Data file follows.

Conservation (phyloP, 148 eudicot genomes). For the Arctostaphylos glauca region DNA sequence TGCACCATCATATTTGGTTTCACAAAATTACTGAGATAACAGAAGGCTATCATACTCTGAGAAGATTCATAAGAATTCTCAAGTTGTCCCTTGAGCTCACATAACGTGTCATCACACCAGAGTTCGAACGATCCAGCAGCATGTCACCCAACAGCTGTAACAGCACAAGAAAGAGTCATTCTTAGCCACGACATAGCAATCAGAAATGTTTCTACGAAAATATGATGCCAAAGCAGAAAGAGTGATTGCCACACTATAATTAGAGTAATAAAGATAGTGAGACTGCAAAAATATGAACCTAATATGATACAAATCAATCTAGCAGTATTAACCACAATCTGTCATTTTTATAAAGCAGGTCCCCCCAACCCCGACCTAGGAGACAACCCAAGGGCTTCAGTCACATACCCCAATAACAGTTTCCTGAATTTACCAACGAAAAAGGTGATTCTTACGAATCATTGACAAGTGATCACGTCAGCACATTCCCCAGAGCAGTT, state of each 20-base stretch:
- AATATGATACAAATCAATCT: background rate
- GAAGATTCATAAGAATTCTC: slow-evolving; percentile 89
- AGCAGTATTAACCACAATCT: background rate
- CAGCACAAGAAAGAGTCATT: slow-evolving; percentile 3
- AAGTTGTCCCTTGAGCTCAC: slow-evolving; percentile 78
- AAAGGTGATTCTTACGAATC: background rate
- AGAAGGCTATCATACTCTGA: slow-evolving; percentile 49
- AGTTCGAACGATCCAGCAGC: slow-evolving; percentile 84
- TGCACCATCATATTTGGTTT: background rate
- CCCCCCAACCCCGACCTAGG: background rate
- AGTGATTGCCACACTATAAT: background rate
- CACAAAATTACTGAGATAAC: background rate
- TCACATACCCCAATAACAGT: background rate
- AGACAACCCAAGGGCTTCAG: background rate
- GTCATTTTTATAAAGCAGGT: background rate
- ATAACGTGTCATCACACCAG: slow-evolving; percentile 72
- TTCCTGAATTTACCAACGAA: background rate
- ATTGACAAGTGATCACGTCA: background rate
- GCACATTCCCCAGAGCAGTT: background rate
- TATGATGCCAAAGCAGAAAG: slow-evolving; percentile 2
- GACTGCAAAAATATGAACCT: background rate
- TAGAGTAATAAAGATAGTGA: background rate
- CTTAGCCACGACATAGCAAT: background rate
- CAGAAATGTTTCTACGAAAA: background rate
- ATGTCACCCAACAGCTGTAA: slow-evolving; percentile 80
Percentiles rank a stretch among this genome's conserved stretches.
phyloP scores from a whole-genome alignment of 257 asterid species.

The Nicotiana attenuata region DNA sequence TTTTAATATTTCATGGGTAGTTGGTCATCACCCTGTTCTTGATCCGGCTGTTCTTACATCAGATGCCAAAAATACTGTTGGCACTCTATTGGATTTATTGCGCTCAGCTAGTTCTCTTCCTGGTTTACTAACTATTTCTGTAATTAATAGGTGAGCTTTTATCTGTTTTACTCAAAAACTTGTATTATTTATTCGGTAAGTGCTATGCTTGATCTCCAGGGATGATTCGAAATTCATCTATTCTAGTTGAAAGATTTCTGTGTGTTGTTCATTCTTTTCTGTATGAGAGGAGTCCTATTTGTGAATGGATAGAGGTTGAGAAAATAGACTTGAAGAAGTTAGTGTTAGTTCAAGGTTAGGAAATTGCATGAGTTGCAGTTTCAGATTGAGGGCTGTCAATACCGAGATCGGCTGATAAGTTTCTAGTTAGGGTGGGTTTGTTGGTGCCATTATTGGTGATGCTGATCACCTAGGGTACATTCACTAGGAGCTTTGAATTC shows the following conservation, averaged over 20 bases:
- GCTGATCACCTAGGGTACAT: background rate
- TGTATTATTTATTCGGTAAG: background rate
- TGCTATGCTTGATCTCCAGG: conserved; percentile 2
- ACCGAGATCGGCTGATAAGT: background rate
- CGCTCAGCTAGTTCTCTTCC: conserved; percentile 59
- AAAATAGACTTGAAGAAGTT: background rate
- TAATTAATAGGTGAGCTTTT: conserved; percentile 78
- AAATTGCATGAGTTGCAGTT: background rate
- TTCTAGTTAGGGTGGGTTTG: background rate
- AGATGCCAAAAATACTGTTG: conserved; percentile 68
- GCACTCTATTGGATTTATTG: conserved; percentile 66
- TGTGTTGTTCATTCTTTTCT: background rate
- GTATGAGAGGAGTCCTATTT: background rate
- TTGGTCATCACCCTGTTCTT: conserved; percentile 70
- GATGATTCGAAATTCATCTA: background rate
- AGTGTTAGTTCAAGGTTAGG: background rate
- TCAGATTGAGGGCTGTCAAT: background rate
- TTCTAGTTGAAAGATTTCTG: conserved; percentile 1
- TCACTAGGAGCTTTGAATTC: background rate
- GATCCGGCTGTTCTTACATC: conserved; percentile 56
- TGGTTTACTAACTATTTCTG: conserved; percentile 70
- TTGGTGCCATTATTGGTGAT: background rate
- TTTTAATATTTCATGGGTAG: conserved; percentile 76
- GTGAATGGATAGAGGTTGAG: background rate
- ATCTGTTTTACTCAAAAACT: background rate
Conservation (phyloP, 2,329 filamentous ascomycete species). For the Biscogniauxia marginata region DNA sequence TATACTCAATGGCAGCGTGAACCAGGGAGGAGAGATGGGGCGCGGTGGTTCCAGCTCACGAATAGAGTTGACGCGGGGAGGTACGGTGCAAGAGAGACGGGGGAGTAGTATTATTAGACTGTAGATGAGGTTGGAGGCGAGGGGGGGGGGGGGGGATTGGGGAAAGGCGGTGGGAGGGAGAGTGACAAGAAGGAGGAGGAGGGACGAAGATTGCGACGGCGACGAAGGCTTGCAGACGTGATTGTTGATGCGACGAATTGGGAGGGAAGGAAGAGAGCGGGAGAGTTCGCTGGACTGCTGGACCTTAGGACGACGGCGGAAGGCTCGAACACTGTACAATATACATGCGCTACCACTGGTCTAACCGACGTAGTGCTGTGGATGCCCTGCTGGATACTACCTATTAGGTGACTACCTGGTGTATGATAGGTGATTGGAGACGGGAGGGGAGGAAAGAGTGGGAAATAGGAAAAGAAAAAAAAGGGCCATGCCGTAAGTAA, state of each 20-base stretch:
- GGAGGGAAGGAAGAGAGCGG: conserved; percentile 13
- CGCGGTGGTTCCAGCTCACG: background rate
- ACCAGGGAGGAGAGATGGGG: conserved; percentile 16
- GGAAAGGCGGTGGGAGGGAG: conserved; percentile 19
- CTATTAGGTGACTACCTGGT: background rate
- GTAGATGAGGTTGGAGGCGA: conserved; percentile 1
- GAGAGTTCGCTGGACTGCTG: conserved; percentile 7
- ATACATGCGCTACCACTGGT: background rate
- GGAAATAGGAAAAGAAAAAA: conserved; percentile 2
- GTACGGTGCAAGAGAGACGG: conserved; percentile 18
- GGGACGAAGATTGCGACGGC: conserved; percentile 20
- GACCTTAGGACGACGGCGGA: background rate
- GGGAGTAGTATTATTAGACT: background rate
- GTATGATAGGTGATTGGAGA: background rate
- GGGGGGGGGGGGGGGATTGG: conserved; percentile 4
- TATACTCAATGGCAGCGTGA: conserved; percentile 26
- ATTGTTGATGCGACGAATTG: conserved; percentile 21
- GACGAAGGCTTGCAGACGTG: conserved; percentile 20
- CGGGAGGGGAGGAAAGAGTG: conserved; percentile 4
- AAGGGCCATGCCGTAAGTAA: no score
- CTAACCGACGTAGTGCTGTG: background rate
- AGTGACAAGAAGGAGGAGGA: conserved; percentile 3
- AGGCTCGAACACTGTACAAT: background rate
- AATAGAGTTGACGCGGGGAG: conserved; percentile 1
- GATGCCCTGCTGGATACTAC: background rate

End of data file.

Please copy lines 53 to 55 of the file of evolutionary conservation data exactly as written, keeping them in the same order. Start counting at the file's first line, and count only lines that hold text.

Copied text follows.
- GTGAATGGATAGAGGTTGAG: background rate
- ATCTGTTTTACTCAAAAACT: background rate
Conservation (phyloP, 2,329 filamentous ascomycete species). For the Biscogniauxia marginata region DNA sequence TATACTCAATGGCAGCGTGAACCAGGGAGGAGAGATGGGGCGCGGTGGTTCCAGCTCACGAATAGAGTTGACGCGGGGAGGTACGGTGCAAGAGAGACGGGGGAGTAGTATTATTAGACTGTAGATGAGGTTGGAGGCGAGGGGGGGGGGGGGGGATTGGGGAAAGGCGGTGGGAGGGAGAGTGACAAGAAGGAGGAGGAGGGACGAAGATTGCGACGGCGACGAAGGCTTGCAGACGTGATTGTTGATGCGACGAATTGGGAGGGAAGGAAGAGAGCGGGAGAGTTCGCTGGACTGCTGGACCTTAGGACGACGGCGGAAGGCTCGAACACTGTACAATATACATGCGCTACCACTGGTCTAACCGACGTAGTGCTGTGGATGCCCTGCTGGATACTACCTATTAGGTGACTACCTGGTGTATGATAGGTGATTGGAGACGGGAGGGGAGGAAAGAGTGGGAAATAGGAAAAGAAAAAAAAGGGCCATGCCGTAAGTAA, state of each 20-base stretch: